Maryland's highest court said Tuesday that it won't reconsider its February decisions striking down the lion's share of $1.65 billion judgments against ExxonMobil Corp. in connection with an underground gasoline leak in northern Baltimore County.
Ruling on two separate cases arising from the 26,000-gallon leak at a Jacksonville Exxon gas station in early 2006, the Court of Appeals did order new trials for some plaintiffs in one case, but refused to revisit its most significant aspect: the jury award of punitive damages. That decision nullifies roughly $1 billion of a $1.5 billion award made by a Baltimore County Circuit Court jury in 2011.
The seven-page opinion in that case — which involved about 160 households and businesses in an area that depends on wells for drinking water — did not say why the punitive-damages ruling would not be reconsidered.
In their February opinion, the justices struck down the jury finding that ExxonMobil had been guilty of fraud, which was the basis for the punitive-damage award. The court also rejected all awards for medical monitoring for future potential illness as a result of exposure to contamination, for emotional distress over loss of property value and all but one claim for distress due to fear of disease.
In the other case, in which plaintiffs in 84 households were awarded nearly $150 million in compensatory but no punitive damages, Tuesday's decision also reaffirmed the February ruling — rejecting or sending back for trial all of the damages awarded by the Circuit Court jury in 2009.
Lawyers for the Peter G. Angelos firm and Snyder & Snyder, who argued the 2011 and 2009 cases, respectively, did not return calls seeking comment. Representatives of ExxonMobil also did not respond to a request for comment.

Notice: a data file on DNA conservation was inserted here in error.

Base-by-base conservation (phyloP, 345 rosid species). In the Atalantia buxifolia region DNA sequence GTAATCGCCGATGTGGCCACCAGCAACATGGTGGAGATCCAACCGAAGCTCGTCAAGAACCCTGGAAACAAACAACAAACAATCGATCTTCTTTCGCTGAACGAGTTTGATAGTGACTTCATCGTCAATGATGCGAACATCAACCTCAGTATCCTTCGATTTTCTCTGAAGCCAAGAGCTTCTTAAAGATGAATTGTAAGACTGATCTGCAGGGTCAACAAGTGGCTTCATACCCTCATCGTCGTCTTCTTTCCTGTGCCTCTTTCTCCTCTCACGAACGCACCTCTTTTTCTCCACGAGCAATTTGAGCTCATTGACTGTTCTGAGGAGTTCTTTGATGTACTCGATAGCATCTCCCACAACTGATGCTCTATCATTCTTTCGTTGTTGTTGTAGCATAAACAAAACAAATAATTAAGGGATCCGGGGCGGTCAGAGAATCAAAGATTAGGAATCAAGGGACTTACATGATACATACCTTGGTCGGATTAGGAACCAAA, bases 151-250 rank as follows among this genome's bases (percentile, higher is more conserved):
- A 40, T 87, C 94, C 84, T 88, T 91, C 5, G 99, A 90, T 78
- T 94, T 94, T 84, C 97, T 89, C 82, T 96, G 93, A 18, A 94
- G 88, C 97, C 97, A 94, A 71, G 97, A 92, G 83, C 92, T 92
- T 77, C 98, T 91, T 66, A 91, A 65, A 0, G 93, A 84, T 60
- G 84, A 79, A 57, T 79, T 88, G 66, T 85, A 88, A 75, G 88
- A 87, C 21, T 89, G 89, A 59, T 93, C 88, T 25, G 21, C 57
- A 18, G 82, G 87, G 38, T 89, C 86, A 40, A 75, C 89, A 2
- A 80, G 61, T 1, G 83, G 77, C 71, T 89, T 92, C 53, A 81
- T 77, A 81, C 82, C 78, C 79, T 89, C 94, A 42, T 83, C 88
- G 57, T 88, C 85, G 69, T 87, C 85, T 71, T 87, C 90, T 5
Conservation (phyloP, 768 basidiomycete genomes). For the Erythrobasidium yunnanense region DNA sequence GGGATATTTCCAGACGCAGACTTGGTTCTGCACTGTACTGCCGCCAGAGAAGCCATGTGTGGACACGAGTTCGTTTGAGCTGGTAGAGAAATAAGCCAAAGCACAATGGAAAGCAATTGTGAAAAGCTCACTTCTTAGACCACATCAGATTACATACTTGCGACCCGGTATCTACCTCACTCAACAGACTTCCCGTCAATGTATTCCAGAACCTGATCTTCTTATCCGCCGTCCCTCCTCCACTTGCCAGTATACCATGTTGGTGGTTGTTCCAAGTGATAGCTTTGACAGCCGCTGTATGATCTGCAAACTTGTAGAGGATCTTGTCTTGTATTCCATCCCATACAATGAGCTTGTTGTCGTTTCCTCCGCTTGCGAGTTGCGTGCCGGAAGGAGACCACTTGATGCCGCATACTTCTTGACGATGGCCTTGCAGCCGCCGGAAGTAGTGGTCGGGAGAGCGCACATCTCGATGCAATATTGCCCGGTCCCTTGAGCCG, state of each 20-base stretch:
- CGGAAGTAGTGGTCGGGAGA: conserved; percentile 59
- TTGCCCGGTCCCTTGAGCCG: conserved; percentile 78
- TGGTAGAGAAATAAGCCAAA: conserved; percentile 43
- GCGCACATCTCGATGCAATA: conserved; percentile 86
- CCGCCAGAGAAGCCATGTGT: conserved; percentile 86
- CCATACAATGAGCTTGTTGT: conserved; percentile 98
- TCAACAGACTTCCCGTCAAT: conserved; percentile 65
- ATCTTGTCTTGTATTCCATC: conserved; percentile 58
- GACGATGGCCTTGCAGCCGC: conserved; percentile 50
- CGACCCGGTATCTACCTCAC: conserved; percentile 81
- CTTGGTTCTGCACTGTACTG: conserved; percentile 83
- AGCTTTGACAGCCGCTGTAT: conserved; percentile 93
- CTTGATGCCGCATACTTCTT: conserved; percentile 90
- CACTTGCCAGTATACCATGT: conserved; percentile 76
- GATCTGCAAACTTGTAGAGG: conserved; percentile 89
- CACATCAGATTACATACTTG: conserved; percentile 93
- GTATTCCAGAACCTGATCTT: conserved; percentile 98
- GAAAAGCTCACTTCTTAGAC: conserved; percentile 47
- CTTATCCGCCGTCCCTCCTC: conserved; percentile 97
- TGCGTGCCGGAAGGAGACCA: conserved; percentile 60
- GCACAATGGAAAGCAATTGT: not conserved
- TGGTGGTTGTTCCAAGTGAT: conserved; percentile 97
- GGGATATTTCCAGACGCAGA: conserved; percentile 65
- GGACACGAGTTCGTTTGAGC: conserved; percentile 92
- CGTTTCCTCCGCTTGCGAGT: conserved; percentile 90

The ruling raises the number of plaintiffs who can pursue new trials for claims of distress due to fear of disease from one to two — still many fewer than were included in the 2011 verdict. It also adds six households to the list of those who can seek new trials for loss of property value.
Among those who can pursue a new trial based on property value is Hans Wilhelmsen, whose family originally received the highest single award, of $60 million in punitive and compensatory damages. While he has said he never expected to receive the full sum, he reacted with bitter disappointment to the ruling in February and Tuesday's refusal to reconsider it.
"Why is it this should be my responsibility to protect my houses when Exxon had the spill?" asked Wilhelmsen, who added water filter systems to his home and three other properties for more than $20,000, with about $4,000 a year in maintenance. "The Court of Appeals seems to think that's fine."
He said two wells on his property, about a mile south of the Exxon station, showed contamination with a gasoline additive, methyl-tertiary butyl ether, or MTBE, at or just below the threshold level for state action, 20 parts per billion.
Brendan Sullivan, a Jacksonville resident whose family of four was awarded $33.5 million in punitive and compensatory damages, said he could still recover some damages for loss of property value, but that's all. He also said he was never counting on receiving the full amount initially awarded, but remains anxious about what health effects he and his family could yet suffer from groundwater contamination.
"If I get cancer tomorrow, there's no recourse whatsoever," said Sullivan, whose house sits about a half-mile from the now-closed Exxon station at the main crossroads in Jacksonville. His well did not show contamination near the threshold level of MTBE, but his neighbors' on both sides had benzene contamination, he said.
ExxonMobil drilled a new well for his home and installed a water filter system, although he pays the maintenance of more than $1,000 a year.
"I'm not optimistic to receive a penny," Sullivan said. "Why would Exxon volunteer to give a penny? They won, we lost. So merry Christmas."